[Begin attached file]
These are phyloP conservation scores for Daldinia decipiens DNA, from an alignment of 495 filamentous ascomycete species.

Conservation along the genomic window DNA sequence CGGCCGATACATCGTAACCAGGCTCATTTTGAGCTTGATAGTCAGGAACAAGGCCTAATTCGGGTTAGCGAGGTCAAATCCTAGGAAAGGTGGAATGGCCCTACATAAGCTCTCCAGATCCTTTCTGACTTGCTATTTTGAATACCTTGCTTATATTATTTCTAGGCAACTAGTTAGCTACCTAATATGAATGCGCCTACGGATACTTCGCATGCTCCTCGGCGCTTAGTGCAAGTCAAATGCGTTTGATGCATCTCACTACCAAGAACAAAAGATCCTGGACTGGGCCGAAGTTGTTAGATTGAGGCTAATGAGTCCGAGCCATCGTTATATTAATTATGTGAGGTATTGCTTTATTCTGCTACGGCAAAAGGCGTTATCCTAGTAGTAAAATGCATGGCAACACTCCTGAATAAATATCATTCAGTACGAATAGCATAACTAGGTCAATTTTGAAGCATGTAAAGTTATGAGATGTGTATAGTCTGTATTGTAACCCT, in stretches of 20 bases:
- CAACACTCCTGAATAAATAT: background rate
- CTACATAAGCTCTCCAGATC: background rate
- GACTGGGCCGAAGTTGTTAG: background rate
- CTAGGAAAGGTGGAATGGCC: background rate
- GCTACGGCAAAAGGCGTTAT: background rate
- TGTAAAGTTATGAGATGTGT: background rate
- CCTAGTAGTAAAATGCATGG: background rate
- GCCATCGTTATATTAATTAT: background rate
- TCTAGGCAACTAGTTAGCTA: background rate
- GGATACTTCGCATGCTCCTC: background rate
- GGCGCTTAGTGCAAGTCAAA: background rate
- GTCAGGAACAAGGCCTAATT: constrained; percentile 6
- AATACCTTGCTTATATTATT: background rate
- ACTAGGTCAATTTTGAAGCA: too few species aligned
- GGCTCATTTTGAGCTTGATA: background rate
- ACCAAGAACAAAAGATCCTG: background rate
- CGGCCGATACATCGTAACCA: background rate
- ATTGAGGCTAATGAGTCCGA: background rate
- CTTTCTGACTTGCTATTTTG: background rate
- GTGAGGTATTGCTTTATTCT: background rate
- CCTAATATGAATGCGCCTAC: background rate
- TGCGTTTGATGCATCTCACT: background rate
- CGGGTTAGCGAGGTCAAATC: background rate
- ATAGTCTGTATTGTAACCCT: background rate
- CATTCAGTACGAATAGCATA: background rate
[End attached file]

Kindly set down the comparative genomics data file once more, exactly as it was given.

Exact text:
These are phyloP conservation scores for Daldinia decipiens DNA, from an alignment of 495 filamentous ascomycete species.

Conservation along the genomic window DNA sequence CGGCCGATACATCGTAACCAGGCTCATTTTGAGCTTGATAGTCAGGAACAAGGCCTAATTCGGGTTAGCGAGGTCAAATCCTAGGAAAGGTGGAATGGCCCTACATAAGCTCTCCAGATCCTTTCTGACTTGCTATTTTGAATACCTTGCTTATATTATTTCTAGGCAACTAGTTAGCTACCTAATATGAATGCGCCTACGGATACTTCGCATGCTCCTCGGCGCTTAGTGCAAGTCAAATGCGTTTGATGCATCTCACTACCAAGAACAAAAGATCCTGGACTGGGCCGAAGTTGTTAGATTGAGGCTAATGAGTCCGAGCCATCGTTATATTAATTATGTGAGGTATTGCTTTATTCTGCTACGGCAAAAGGCGTTATCCTAGTAGTAAAATGCATGGCAACACTCCTGAATAAATATCATTCAGTACGAATAGCATAACTAGGTCAATTTTGAAGCATGTAAAGTTATGAGATGTGTATAGTCTGTATTGTAACCCT, in stretches of 20 bases:
- CAACACTCCTGAATAAATAT: background rate
- CTACATAAGCTCTCCAGATC: background rate
- GACTGGGCCGAAGTTGTTAG: background rate
- CTAGGAAAGGTGGAATGGCC: background rate
- GCTACGGCAAAAGGCGTTAT: background rate
- TGTAAAGTTATGAGATGTGT: background rate
- CCTAGTAGTAAAATGCATGG: background rate
- GCCATCGTTATATTAATTAT: background rate
- TCTAGGCAACTAGTTAGCTA: background rate
- GGATACTTCGCATGCTCCTC: background rate
- GGCGCTTAGTGCAAGTCAAA: background rate
- GTCAGGAACAAGGCCTAATT: constrained; percentile 6
- AATACCTTGCTTATATTATT: background rate
- ACTAGGTCAATTTTGAAGCA: too few species aligned
- GGCTCATTTTGAGCTTGATA: background rate
- ACCAAGAACAAAAGATCCTG: background rate
- CGGCCGATACATCGTAACCA: background rate
- ATTGAGGCTAATGAGTCCGA: background rate
- CTTTCTGACTTGCTATTTTG: background rate
- GTGAGGTATTGCTTTATTCT: background rate
- CCTAATATGAATGCGCCTAC: background rate
- TGCGTTTGATGCATCTCACT: background rate
- CGGGTTAGCGAGGTCAAATC: background rate
- ATAGTCTGTATTGTAACCCT: background rate
- CATTCAGTACGAATAGCATA: background rate